And then, after a few hours peacefully spent together, everyone went home with smiles on their faces. A fine time was had by all, and so a big ‘well done’ to the organisers. But for the final flourish here is Graham on the path home, showing off his Maldives fish shirt. It had proved a great hit among the picnickers, including the Rector. He told us he had a wedding coming up, and the bride had forbidden him to wear his usual gloomy clerical gear. He thought Graham’s shirt was just the job, and how much did he want for it:

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Still, you can’t please everyone and the Highland Cattle just over the fence were not  impressed.  Much too fishy, they said,  before heading off to the furthest corner of the field:

And now for the slide show:

 

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copyright 2017 Tish Farrell

When All Is Said And Donne…

 

No man is an island,
Entire of itself.
Each is a piece of the continent,
A part of the main.
If a clod be washed away by the sea,
Europe is the less.
As well as if a promontory were.
As well as if a manor of thine own
Or of thine friend’s were.
Each man’s death diminishes me,
For I am involved in mankind.
Therefore, send not to know
For whom the bell tolls,
It tolls for thee.

John Donne 1573-1631 

Meditation 17 from Devotions Upon Emergent Occasions

And never was there more urgent need to embrace these words and embed them in heart, body and mind. Around the globe so many are locked in a constant state of divisive, calculated ‘them and us’ posturing, pawns in the too many ‘emergent occasions’ of the hate-filled, dogma-driven, racist, resource-grabbing, xenophobic, war-mongering sort that are instigated, managed and fuelled by the self-serving few. And now we have a ‘world leader’ actively promoting nuclear proliferation because, he says, his nation should be top of the pile in the arms race. That would be the nuclear dust pile then?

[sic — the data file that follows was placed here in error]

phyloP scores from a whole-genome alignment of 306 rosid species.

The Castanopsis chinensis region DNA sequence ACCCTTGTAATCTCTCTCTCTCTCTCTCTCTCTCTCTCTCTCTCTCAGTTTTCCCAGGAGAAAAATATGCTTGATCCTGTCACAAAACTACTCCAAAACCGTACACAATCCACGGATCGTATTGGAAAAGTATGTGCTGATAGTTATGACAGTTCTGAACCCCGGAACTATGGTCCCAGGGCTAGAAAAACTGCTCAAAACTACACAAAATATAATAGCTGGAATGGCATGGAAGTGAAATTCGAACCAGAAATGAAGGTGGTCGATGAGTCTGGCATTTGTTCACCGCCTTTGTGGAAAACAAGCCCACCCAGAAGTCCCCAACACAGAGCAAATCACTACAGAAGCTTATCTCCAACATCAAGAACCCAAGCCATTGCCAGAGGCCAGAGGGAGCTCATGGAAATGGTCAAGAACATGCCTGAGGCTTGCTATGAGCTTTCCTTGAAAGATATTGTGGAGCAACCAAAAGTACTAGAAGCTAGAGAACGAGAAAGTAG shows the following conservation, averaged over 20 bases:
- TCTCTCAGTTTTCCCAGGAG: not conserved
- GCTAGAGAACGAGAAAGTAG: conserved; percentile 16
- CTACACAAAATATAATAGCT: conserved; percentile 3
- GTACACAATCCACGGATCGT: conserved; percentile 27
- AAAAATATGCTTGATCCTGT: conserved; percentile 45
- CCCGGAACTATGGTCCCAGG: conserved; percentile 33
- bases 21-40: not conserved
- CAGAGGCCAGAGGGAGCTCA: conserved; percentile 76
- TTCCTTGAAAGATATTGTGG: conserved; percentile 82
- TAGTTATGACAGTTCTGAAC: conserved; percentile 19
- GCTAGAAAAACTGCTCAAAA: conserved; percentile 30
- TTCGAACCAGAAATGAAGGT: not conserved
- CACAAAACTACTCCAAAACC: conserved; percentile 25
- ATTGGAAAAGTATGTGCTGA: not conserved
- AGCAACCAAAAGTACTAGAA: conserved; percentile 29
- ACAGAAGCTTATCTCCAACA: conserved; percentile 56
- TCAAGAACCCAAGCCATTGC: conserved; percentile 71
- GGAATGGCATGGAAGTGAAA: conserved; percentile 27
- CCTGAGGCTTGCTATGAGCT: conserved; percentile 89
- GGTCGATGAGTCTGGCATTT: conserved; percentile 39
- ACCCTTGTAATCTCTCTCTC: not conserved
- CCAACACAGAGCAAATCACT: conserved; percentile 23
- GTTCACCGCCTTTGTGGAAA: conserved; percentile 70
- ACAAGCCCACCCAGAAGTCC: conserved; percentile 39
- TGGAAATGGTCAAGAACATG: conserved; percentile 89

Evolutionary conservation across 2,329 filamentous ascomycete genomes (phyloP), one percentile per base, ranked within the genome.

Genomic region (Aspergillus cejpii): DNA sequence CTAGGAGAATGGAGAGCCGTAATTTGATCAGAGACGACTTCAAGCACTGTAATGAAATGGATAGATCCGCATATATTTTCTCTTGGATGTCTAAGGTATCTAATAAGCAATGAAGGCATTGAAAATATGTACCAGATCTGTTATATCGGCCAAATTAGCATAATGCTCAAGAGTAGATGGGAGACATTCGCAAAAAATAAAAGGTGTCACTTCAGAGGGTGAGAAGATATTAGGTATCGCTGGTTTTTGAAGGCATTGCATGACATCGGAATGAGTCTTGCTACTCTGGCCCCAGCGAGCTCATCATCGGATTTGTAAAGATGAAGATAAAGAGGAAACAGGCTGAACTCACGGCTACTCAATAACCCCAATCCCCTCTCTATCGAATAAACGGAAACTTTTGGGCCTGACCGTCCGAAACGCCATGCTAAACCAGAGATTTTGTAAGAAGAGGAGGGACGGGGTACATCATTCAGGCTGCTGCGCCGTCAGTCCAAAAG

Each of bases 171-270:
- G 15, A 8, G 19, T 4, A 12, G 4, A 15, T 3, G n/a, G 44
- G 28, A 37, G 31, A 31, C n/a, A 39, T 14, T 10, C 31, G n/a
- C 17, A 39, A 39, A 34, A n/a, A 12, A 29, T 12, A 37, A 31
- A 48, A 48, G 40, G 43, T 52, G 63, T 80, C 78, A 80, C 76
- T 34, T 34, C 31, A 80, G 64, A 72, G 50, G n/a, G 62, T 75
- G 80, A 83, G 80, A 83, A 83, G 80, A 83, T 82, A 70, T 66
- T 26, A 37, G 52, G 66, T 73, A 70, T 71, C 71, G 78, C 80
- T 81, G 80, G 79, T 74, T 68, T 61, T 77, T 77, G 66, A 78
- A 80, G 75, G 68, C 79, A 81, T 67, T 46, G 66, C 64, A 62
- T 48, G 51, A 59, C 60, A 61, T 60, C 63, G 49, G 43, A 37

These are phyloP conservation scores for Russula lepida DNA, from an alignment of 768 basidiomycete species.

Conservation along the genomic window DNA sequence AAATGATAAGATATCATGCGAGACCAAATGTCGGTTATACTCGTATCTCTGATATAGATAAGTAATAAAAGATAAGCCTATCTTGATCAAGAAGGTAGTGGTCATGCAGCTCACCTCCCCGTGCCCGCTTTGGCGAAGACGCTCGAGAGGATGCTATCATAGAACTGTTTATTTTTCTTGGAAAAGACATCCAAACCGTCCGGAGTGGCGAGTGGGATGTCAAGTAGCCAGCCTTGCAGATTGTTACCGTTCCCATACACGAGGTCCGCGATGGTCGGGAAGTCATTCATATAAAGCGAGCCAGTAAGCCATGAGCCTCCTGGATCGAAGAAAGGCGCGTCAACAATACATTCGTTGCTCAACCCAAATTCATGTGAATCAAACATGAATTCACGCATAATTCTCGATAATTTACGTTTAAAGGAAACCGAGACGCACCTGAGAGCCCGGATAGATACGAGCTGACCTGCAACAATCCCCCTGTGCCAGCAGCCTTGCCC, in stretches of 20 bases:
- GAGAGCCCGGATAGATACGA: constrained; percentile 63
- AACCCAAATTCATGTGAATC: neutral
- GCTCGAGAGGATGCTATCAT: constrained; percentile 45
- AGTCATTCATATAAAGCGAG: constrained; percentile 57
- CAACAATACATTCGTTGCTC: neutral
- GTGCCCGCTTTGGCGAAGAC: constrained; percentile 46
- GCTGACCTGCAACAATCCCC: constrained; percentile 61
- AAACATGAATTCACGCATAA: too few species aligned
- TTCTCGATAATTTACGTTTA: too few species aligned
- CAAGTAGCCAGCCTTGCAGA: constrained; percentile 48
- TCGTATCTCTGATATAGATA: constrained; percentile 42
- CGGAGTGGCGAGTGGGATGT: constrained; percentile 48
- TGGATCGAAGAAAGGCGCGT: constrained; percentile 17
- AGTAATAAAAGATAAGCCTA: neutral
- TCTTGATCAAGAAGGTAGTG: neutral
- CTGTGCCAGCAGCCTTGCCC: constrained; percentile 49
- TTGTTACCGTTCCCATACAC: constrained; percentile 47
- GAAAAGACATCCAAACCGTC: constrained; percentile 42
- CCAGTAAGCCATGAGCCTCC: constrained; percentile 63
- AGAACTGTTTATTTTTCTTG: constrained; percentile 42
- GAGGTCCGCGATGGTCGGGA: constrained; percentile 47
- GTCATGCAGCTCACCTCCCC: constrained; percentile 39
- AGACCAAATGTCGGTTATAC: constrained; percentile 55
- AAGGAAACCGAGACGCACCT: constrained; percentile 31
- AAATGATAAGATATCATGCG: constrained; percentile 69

For those of us who were here the first time round – it’s back to the madhouse.

How did we let this happen? And what are we going to do about it?

Who Sells The Pasts-That-Never-Were ~ Are We Seeing The Danger Signals?

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The past is a foreign country: they do things differently there.

L P Hartley The Go-Between

I’ve cropped and re-cropped this image in hopes you can put yourself right there on this path amid the fallen leaves. I’m hoping, too, your eye will be drawn further down the trail, that you will be wondering what lies beyond: where is this path taking us?

The ash trees and goat willows arching overhead make the path tunnel-like; mysterious, but not threatening. Slashes of light fall in from the right. They relieve the gloom of the overgrown embankment on the left.

Other impressions might occur. That this is a peaceful place: a perfect resort from the technologized maelstrom we have created for ourselves.  That it must be especially lovely in summer: birdsong and windrush through the greenery. Love-sick souls might wander here; those seeking solace from other cares; writers who have lost their plots; small boys intent on secluded thickets for a new den; dog walkers; girls on ponies: all seeking, consciously or not, the perceived restorative, imagining powers of wilderness.

As you take in the scene I might tell you that where you are standing is an ancient green lane, a once busy rustic thoroughfare used for centuries by the lay workers of Much Wenlock Priory. You can imagine them hauling carts of grain to the mill for grinding, or mule trains bringing in bales of wool from a shearing of the Prior’s flocks. I could throw in tales of St. Milburga, the seventh century abbess, who was renowned for striking springs of pure water from bare rock, or tell you that this path was one of the haunts of resistance fighter Wild Edric, the local Saxon lord who challenged Norman rule.

But no. That’s not it at all. Nothing in that last paragraph happened here as far as I know. What a shame. It had all the makings of a good yarn. We were beginning to identify with the characters. We were starting to confer on them certain notions/images/memories, conjuring a past we think we recognize.